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The Love-Hate of Solitude

Nivedita Sen

By Rumer Godden . Illustrations by Ashis Panday
Speaking Tiger Publications, New Delhi   (First published by Peter Davies, London, 1944), 2015, pp. 162, Rs. 299.00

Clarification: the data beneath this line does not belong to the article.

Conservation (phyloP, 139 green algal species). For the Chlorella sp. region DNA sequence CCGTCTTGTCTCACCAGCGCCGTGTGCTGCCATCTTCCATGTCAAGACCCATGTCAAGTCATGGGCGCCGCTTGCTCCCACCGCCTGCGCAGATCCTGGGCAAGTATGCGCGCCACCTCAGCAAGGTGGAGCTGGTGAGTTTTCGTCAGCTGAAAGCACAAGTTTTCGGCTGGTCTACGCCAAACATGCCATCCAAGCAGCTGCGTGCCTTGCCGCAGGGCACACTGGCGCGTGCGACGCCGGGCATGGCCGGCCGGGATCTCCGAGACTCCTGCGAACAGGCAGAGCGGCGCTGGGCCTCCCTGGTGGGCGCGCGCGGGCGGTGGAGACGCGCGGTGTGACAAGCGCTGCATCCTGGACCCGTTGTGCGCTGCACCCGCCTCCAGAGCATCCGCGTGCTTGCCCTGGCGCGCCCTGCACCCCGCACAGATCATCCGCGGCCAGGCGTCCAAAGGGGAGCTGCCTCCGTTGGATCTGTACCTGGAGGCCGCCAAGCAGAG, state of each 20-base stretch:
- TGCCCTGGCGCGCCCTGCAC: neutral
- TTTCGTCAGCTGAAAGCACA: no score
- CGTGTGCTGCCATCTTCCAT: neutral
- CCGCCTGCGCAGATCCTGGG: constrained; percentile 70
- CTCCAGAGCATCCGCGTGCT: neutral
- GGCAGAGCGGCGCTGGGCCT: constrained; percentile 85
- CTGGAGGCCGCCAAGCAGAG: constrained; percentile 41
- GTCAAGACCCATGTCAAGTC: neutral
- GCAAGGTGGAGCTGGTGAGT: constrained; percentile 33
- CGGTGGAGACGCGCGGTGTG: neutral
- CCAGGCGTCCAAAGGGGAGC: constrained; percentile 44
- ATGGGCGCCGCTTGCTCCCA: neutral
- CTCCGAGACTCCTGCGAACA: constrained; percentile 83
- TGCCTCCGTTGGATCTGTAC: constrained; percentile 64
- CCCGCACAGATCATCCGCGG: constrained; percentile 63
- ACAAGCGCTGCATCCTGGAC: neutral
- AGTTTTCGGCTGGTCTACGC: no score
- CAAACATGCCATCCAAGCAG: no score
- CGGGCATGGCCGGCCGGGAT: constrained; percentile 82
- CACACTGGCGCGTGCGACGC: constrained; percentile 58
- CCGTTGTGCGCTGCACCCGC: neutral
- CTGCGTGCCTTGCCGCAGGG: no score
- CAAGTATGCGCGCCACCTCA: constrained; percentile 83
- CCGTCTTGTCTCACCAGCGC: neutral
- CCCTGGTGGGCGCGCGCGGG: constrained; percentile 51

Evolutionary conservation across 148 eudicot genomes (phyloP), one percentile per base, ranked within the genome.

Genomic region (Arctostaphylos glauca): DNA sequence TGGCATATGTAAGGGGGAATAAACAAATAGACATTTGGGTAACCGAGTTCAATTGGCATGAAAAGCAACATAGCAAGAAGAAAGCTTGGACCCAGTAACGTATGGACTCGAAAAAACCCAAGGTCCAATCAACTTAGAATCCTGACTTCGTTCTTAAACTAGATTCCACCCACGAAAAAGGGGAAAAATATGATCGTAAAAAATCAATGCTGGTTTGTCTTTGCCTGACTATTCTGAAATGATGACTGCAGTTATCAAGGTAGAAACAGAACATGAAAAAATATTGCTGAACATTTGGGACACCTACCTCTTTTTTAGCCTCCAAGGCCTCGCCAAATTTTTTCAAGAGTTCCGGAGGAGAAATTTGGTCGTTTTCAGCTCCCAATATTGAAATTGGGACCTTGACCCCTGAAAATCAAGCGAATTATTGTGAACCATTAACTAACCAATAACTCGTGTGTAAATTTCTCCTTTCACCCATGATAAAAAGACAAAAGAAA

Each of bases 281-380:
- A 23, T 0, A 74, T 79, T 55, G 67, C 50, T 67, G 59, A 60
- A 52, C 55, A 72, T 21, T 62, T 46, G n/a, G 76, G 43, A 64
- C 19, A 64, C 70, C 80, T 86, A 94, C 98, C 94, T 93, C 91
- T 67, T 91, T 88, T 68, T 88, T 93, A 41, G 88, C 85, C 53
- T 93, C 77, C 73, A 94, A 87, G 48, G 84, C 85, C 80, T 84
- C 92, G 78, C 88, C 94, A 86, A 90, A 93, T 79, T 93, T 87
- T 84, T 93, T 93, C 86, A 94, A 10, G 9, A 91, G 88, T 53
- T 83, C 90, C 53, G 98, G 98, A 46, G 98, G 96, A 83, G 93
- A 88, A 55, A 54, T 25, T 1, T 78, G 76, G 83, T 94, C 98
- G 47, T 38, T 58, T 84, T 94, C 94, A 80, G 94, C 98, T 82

In Chinglam, most of what I plan comes true and that has seldom happened to me in any other place. The days were stolen before they had begun; I think I never saw a day. When I was a child I remember days that stretched into infinity with the certainty of other infinite days; certain, unhurried and brimmingly full. For the reader, the beauty of life in a solitary mountainous retreat in the North East is evoked in this very image of time hanging so heavy; the author’s day-to-day journal describes small and unrelated acts of quotidian life, human exchanges, and communion with nature, children and animals minutely one after the other as she reminisces about her life as a recluse for a year. The bottom line that holds these together is that of her not unequivocal bliss of solitude which is often not just magical and enigmatic but tedious, irksome and overwhelming in its all-pervasiveness. The incessant monsoons are not just depressing but contribute to the Teesta being a beautiful but menacingly cruel river that must take at least a life a year. The extreme isolation invokes a sort of gentle but enchanting melancholy. For the writer, the timeless beauty of the hills that she describes so lyrically is not an abstraction but a solace. In the foreword, Ruskin Bond recalls being drawn to the book because of his identification with a home in the hills. He introduces the English writer of sixty books who spent a lot of time in India, whose novel The River was made into a film by Jean Renoir and who yet seems to have gone out of the list of the best authors of the twentieth century. He informs the reader that she retired to work and write in a tea estate near Darjeeling after she was ‘deserted by a fickle husband and forced to give ballroomdancing lessons in wartime Calcutta.’ We do not get any sneak peek into her private life otherwise, apart from her children. The reader is not even told who the boy Henry is who comes to live with them for a while and why. In her diary, Rumer Godden wants to distil ‘the spirit or essential oils of Chinglam’, and thus begins with the legend of how the place (Rungli Rungliot—‘thus far and no urther’ in Pahadia) got its name. Chinglam is seven miles below Rungli ...

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